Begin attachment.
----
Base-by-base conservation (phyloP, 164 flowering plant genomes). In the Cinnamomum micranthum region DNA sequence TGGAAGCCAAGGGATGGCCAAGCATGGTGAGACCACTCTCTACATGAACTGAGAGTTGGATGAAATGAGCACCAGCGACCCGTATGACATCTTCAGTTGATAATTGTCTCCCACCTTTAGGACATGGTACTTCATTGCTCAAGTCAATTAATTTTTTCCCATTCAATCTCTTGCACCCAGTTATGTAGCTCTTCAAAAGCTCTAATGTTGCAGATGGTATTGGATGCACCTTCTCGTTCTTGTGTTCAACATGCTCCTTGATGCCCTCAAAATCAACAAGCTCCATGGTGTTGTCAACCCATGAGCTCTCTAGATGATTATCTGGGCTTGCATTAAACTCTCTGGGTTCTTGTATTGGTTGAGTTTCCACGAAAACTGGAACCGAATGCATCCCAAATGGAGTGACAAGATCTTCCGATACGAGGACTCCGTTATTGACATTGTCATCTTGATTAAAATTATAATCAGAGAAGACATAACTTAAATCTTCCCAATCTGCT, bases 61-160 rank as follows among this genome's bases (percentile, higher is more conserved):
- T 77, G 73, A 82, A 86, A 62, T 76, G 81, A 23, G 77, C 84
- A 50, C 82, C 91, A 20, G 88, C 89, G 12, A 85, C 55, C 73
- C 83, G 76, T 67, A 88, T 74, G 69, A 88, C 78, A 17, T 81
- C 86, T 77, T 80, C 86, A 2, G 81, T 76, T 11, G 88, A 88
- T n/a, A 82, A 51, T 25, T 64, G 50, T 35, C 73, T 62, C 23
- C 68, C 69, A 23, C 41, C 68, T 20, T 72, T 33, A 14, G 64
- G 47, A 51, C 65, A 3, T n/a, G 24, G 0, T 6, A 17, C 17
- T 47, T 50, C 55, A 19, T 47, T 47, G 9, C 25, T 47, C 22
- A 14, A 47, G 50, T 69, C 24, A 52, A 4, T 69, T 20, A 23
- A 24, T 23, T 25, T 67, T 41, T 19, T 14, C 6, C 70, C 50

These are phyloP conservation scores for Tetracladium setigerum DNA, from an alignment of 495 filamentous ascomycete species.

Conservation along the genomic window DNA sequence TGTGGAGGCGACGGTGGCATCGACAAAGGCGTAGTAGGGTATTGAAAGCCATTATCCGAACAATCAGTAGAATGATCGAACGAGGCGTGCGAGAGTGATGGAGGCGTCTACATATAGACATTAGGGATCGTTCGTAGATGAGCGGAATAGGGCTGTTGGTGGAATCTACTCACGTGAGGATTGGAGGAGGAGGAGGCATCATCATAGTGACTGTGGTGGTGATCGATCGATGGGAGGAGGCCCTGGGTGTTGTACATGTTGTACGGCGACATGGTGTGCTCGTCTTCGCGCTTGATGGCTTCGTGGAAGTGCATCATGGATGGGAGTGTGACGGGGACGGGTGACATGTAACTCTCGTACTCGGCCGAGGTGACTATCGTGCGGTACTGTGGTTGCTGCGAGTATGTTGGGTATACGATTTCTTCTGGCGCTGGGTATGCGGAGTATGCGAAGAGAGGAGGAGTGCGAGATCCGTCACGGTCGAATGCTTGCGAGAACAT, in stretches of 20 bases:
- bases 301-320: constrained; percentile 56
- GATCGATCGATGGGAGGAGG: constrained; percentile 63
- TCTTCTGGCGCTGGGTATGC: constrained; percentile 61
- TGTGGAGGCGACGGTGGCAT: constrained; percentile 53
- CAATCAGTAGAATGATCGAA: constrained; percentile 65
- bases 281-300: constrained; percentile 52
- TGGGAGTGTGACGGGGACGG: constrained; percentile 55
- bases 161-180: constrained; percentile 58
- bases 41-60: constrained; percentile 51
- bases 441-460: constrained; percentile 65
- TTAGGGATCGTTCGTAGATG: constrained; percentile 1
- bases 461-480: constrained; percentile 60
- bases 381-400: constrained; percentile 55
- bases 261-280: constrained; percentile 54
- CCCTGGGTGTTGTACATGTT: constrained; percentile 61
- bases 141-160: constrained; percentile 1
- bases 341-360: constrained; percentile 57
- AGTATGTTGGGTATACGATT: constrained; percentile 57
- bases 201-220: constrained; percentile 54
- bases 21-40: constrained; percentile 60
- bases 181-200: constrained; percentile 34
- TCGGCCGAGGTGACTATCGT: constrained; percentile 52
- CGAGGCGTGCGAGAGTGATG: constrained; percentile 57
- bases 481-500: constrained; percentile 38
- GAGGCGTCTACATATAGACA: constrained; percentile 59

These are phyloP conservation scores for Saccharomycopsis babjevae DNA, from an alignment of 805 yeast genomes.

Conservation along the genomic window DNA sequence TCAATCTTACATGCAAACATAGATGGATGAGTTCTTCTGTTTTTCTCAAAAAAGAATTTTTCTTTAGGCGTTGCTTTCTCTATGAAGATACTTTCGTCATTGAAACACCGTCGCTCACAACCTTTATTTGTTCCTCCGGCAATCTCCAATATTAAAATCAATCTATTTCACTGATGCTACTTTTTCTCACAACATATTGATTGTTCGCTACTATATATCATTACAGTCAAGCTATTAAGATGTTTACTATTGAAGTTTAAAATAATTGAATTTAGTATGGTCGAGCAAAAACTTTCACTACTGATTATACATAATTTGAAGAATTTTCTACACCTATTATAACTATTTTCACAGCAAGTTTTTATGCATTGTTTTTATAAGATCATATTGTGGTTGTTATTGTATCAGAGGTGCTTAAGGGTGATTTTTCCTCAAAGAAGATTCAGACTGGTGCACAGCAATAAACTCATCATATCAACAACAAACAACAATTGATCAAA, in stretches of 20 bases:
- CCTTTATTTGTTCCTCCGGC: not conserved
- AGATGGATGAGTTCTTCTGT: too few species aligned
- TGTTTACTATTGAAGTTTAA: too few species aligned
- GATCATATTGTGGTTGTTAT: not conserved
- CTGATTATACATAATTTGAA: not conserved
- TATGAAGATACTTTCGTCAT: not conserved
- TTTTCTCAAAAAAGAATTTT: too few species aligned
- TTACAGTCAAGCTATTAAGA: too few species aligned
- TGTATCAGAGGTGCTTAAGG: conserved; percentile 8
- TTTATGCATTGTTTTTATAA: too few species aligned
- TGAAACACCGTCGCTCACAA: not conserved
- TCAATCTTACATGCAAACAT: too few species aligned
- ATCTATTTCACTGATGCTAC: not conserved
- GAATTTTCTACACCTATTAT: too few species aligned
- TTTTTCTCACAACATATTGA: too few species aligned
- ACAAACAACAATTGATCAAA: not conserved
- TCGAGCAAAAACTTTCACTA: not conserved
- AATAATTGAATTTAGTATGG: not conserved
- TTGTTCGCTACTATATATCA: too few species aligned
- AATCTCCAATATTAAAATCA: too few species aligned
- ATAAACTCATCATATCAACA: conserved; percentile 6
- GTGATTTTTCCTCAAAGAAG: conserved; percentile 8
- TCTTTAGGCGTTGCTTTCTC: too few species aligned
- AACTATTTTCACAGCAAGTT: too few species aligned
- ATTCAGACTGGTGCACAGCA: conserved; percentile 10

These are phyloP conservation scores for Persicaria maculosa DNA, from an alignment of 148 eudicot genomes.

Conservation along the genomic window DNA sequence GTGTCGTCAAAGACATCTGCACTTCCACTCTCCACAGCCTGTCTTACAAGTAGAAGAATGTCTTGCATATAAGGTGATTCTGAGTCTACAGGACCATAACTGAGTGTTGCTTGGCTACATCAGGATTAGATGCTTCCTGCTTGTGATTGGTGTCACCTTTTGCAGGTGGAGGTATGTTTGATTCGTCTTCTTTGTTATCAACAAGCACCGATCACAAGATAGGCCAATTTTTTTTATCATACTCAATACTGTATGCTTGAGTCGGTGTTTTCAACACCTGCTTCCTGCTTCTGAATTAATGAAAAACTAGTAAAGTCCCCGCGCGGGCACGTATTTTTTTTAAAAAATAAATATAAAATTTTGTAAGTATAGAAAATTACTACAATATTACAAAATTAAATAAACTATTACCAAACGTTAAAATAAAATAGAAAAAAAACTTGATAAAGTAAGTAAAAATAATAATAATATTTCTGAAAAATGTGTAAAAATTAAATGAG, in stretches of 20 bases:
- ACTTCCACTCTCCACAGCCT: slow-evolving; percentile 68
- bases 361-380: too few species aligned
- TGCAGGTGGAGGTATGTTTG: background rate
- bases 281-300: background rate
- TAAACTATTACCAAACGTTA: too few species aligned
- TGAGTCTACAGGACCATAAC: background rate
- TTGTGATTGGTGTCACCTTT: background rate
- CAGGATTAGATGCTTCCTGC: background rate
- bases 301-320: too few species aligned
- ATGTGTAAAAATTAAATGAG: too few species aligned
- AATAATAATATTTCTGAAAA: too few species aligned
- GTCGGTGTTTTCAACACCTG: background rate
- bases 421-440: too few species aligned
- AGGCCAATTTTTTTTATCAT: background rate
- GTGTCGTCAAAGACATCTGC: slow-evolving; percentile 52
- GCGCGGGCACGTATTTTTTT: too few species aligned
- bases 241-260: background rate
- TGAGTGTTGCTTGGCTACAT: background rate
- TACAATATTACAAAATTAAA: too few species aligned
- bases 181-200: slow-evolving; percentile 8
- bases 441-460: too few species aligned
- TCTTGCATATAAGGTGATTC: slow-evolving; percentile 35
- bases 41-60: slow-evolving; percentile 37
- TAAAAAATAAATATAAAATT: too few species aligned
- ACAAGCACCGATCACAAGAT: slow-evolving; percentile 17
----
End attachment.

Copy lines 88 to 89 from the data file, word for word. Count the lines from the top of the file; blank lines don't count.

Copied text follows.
- bases 441-460: too few species aligned
- TCTTGCATATAAGGTGATTC: slow-evolving; percentile 35